Tumor markers in hairy cell leukemia

John E. Janik

Research output: Contribution to journalArticlepeer-review

7 Scopus citations


Despite the availability of highly effective therapies for hairy cell leukemia, including cladrabine, deoxycoformycin, and interferon α, a significant fraction of patients relapse. The use of flow cytometry, bone marrow examination for minimal residual disease, and peripheral blood counts provides details about the level of disease activity, but the optimal method for following patient response and risk for relapse has not been established. Flow cytometry provides accurate assessments of circulating malignant cell counts even at very low levels, but does not provide details on the extent of bone marrow involvement. Bone marrow involvement can be assessed by biopsy, but is a painful procedure, and the extent of involvement by hairy cell leukemia is not always uniform. Thus, a single biopsy may not identify active disease when it is present. Magnetic resonance imaging is being evaluated as a means for assessing total body burden of disease in the marrow and shows great promise. Tumor markers that can be measured in the serum provide a method for assessing total body disease burden. Cell surface proteins can be shed by tumor cells through proteolytic cleavage to release portions of their extracellular domains. These proteolytic degradation products can be measured in the serum and provide a tool to monitor disease burden and response to therapy. Three cell surface molecules expressed by the malignant hairy cells, CD25, CD22, and CD307, have been used to monitor disease activity and follow patients at risk for relapse. Serum tumor markers provide a reliable, inexpensive, and non-invasive means of following patients with hairy cell leukemia for response to treatment and relapse.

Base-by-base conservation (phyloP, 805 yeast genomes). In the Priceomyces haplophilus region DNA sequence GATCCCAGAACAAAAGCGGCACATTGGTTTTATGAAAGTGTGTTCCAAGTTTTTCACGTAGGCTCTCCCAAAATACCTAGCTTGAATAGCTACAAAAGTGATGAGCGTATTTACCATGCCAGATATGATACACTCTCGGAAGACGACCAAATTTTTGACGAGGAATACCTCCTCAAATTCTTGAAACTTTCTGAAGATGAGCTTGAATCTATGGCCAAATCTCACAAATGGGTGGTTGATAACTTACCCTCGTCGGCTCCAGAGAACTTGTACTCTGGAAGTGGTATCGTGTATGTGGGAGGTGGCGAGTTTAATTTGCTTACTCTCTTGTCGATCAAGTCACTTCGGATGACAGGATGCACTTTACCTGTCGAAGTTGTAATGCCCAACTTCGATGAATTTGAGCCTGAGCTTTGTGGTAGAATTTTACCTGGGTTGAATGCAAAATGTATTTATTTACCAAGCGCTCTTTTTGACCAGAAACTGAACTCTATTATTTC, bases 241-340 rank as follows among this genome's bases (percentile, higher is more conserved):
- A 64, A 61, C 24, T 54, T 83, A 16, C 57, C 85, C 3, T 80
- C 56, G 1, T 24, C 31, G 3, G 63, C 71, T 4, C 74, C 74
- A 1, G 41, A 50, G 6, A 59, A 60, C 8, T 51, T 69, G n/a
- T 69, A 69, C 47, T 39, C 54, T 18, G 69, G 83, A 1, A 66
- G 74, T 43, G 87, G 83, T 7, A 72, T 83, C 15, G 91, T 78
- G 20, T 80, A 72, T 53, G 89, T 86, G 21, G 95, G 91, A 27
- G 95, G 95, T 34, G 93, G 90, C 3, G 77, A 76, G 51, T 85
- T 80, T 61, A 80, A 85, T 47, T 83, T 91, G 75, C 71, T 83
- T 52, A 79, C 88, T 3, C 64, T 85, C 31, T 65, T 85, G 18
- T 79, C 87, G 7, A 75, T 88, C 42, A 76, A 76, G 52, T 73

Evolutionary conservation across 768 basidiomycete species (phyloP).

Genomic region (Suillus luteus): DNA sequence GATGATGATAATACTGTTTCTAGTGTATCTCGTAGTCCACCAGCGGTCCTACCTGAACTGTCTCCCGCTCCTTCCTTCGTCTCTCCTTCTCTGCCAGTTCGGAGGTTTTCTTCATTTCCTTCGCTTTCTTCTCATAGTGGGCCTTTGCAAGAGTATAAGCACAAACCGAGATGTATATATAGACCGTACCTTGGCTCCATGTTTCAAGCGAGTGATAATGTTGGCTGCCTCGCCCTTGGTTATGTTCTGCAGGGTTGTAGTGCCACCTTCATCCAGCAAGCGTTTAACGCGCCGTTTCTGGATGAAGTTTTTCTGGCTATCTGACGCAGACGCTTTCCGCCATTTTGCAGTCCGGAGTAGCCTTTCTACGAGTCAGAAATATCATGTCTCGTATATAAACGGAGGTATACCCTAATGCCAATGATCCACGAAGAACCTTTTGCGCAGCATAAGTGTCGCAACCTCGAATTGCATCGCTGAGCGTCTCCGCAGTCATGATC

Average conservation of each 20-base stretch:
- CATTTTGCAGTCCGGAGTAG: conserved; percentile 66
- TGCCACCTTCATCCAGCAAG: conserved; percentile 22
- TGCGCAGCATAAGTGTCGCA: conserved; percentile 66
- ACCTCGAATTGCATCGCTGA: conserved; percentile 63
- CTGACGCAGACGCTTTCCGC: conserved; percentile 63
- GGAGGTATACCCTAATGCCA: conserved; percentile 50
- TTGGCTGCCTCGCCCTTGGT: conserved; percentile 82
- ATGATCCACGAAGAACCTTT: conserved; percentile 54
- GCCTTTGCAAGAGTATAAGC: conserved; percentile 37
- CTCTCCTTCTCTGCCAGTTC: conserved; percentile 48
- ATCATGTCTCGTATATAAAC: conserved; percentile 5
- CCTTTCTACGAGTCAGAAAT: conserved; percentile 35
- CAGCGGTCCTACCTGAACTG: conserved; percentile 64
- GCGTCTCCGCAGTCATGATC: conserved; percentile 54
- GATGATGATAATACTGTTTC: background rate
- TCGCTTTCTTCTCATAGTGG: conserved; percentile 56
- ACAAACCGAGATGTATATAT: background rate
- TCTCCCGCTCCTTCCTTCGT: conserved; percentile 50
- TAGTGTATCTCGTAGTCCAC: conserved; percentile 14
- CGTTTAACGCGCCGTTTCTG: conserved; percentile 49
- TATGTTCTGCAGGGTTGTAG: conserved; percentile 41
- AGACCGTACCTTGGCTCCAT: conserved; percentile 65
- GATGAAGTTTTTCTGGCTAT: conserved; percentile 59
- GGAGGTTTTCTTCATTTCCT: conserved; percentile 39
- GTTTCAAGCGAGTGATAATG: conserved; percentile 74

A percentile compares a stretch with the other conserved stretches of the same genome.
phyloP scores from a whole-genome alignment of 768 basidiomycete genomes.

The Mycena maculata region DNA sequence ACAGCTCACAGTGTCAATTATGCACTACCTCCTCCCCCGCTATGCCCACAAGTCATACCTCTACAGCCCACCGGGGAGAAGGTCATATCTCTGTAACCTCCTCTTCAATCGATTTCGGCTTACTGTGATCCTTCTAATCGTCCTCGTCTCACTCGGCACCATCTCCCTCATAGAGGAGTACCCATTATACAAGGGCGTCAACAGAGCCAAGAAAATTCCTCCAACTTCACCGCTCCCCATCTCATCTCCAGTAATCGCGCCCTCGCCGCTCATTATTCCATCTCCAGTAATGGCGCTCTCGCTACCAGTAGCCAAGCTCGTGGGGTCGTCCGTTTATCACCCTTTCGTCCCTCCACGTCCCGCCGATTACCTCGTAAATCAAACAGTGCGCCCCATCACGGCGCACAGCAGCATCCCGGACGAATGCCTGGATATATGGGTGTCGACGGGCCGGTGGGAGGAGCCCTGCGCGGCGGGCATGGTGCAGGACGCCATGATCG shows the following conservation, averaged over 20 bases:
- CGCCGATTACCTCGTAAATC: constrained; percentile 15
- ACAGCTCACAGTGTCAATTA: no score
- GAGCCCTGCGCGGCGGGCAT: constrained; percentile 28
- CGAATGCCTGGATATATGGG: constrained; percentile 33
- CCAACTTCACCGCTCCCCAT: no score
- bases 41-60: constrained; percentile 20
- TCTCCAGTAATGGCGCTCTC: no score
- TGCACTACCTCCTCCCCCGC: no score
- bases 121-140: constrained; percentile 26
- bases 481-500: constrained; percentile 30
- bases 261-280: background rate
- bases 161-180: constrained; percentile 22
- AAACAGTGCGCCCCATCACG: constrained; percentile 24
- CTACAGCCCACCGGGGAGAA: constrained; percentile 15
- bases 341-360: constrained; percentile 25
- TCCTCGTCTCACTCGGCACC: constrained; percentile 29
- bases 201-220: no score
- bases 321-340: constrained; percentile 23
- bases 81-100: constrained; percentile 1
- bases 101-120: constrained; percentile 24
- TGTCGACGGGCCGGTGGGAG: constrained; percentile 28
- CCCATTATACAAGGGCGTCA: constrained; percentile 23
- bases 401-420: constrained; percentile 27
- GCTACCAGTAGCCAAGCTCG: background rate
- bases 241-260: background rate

Original languageEnglish (US)
Pages (from-to)69-71
Number of pages3
JournalLeukemia and Lymphoma
Issue numberSUPPL. 2
StatePublished - Jun 2011


  • CD22
  • CD307
  • D25
  • serum soluble proteins

ASJC Scopus subject areas

  • Hematology
  • Oncology
  • Cancer Research


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